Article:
A farmer whose cattle have tested positive for bovine TB has said she will not allow officials to kill them.
The farm has 100 beef cattle
Margaret Booton, of Lower Snead Farm near Worcester, said she would not cooperate with Defra.
She said a skin test was not accurate enough as two years ago four pregnant cows which tested positive and were killed turned out to be healthy.
Defra said the test was up to 95% accurate in finding the infection, and guidelines said animals must be killed.
Eight of 100 beef cattle on the farm have tested positive for TB.
Samantha Qureshi owns between five and six of the animals, some of which have tested positive.
She has asked the courts to inform her of any application that is made to remove the cows for slaughter.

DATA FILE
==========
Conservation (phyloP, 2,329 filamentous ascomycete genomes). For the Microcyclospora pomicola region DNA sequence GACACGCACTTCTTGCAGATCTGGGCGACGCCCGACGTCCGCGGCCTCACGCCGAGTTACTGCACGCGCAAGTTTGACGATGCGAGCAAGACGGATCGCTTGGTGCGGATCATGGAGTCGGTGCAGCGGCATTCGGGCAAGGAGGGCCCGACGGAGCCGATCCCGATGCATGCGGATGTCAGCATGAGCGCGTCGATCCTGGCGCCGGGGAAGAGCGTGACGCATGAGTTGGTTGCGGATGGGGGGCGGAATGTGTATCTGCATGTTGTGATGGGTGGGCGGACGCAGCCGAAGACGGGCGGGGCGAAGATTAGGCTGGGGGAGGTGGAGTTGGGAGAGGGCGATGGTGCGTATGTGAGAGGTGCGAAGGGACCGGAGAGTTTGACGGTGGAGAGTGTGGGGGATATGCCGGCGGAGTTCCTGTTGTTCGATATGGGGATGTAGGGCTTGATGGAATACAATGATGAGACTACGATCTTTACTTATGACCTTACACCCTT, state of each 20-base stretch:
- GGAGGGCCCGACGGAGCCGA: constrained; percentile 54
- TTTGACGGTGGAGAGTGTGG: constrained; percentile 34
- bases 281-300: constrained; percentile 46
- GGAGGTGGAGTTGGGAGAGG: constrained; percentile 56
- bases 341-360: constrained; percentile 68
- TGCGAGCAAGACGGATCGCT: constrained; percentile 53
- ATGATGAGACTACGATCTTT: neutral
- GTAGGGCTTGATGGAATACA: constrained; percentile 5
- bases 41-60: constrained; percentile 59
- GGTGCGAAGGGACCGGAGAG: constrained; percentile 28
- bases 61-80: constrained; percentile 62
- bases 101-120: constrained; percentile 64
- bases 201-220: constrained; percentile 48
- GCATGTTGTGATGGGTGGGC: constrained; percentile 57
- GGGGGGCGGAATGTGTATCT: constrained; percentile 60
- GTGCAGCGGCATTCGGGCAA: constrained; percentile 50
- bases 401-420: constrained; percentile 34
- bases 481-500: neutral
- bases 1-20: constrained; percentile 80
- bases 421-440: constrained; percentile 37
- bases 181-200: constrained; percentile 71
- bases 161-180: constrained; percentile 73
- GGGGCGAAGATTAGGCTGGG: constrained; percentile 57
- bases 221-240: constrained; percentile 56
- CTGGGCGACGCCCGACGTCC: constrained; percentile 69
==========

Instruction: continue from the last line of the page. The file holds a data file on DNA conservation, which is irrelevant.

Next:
'Legal steps taken'
"We have to be sure that these animals have got TB before we would even consider letting them go and I'm certainly not convinced," she said.
Mrs Booton is writing to Defra's chief veterinary officer calling on policies to be changed.
A spokesman for Defra said no diagnostic test, including the tuberculin test, was 100% accurate.
He said: "When used as a routine screening test, it is designed to maximise identification of uninfected animals (at an accuracy of 99.9%) whilst retaining good identification of infected animals (at an accuracy 77% to 95%)."
In a statement the department's State Veterinary Service in Worcester said it was unable to discuss individual cases but if animals were found to have a reaction to the skin test they need to be removed from a farm.
"Papers regarding this removal are sent out and a valuation of the stock is arranged," the statement read.
"There are legal steps that can be taken to ensure the removal of animals."